The function of quarter wave plate 2'7 is to impose a bias on the light passing therethrough so as to account for birefringence which might be associated with the modulator 25. The output of the slit illuminated collimator 30 is a radially oriented modulated slit image. The output of the slit illuminated collimator 30 is cou- .pled via mirrors 31, 32 and 33 into the media indexing and positioning apparatus 23.

The mirror 33 and a relay lens 34 are mounted in a housing 35 which is positioned adjacent the medium 22 upon which information or data is to be recorded. The

housing 35 together with mirror 33 and relay lens34 is mounted on a threaded shaft 36 which is mounted by bearing assembly 37 and 38 and which is driven by a stepping motor 39. The bearing assemblies 37 and 38 are mounted upon a frame 40. As the stepping motor 39 rotates the shaft 36 the housing-35 together with mirror 33 and relay lens 34 is radially indexed along a radius of the circular medium 22.

The stepping motor 39 is controlled by a stepping motor control circuit 41 .which receives a signal from the source of data 11 entitled Radical Position Control which causes the stepping motor 39 to rotate the shaft 36 so as to index the housing 35 and mirror 33 and relay lens 34 to the proper circular track on the medium 22 on which data is to be recorded. The stepping motor control 41 also furnishes a signal entitled Radial Source of Data to the Source of Data 11 to verify the location of the housing 35 and relay lens 34. p

The medium 22 is a medium that is compatible with the source of modulated energy that is being used. For example, if an electron beam is used then the medium should be a substance that undergoes a change of state under the influence of the modulated electron beam. According to one embodiment of this invention a polarized collimated laser beam is modulated and applied to the medium 22 and the medium 22 comprises a photo sensitive media, such as a diazo plate or photo sensitive silver content emulsion.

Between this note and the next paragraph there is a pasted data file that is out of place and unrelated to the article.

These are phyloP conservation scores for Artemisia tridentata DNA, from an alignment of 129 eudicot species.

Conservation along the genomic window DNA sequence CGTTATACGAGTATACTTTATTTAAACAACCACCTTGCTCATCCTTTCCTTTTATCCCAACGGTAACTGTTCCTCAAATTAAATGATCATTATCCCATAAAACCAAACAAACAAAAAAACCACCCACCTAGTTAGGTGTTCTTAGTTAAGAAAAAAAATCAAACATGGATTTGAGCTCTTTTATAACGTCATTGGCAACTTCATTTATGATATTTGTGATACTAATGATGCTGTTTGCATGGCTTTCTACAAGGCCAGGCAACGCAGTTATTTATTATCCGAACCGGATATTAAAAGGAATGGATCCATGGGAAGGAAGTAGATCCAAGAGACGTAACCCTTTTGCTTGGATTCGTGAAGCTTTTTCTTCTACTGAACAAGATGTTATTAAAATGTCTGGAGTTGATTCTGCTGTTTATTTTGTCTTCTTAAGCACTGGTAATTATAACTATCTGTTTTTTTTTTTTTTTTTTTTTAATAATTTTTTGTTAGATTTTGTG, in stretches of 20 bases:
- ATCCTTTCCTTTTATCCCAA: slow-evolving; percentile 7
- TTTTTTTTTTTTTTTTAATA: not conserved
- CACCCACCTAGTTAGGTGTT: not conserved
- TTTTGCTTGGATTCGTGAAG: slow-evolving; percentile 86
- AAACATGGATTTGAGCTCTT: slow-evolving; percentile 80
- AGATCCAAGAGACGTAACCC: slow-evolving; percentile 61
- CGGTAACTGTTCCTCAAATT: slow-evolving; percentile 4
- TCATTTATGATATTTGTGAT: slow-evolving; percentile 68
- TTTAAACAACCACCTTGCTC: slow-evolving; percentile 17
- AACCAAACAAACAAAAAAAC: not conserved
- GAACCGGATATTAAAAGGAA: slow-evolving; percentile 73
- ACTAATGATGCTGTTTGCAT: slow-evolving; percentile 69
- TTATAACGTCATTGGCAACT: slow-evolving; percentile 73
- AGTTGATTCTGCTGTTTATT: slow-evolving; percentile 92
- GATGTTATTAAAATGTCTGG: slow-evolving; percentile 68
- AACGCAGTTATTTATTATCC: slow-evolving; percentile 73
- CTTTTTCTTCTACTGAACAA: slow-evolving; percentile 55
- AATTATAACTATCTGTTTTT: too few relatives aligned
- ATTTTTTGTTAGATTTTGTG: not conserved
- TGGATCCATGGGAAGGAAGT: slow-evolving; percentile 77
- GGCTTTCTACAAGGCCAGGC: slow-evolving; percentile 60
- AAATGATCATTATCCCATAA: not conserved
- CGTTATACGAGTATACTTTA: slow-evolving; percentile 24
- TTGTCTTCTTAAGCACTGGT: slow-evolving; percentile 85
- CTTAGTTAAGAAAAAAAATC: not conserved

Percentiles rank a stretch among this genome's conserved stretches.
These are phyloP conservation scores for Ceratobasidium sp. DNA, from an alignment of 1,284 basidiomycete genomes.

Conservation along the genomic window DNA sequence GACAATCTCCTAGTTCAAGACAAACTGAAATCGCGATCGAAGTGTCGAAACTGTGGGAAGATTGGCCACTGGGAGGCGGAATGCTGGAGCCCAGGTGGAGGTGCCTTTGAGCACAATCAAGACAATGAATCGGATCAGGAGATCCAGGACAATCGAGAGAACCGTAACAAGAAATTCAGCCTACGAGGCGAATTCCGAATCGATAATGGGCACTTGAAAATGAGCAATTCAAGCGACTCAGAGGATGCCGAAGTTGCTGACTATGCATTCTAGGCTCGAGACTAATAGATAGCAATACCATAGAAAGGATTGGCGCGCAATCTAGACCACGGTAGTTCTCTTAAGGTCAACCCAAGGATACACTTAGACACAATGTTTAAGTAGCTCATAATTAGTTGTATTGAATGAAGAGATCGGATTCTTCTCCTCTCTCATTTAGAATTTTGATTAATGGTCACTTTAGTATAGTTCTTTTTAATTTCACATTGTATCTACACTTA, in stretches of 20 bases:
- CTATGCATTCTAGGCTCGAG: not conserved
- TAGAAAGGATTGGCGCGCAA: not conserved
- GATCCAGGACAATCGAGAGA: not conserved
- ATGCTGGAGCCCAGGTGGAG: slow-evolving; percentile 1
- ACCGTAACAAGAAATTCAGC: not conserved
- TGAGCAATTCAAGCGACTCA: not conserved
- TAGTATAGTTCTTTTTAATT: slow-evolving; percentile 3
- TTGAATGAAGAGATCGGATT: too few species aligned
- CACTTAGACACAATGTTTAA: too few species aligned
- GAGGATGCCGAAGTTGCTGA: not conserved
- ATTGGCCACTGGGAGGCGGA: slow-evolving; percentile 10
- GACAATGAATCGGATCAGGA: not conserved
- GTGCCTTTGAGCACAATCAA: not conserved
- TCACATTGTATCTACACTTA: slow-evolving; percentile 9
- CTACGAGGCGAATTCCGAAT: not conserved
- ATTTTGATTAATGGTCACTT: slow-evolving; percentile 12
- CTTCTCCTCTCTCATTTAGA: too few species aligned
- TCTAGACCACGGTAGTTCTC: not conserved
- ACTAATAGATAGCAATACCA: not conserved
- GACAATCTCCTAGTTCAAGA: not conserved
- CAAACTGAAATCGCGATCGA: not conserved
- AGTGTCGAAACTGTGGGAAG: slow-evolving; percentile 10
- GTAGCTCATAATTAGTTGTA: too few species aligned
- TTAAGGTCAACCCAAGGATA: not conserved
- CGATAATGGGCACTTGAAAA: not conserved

The media 22 is mounted upona support 42 which is attached to a shaft 43 carried by a bearing 44 in the frame 40. The shaft 43 is rotated by a motor 45 which may be a synchronous, induction, DC or servo controlled motor. Regardless of which type of motor is utilized the motor rotates the support 42 and the media 22 and an encoder 46 which is connected to the motor shaft provides angular position information entitled Angular Source of Data in FIG. 3 which is furnished to the source of data 11. This information together with g the radial source. of data information supplied to the source of data ll 1 by the stepping motor control 41 provides the capability of placing data in the desired track and sector of the media 22.

In accordance with one important feature of this invention, utilization of a circular media 22 having a precision aperture in the center facilitates registration of the axis of the media 22. Radial and angular registration is ensured by the Radialand Angular Source of Data signals which are provided by the writer to the source of data 1 1.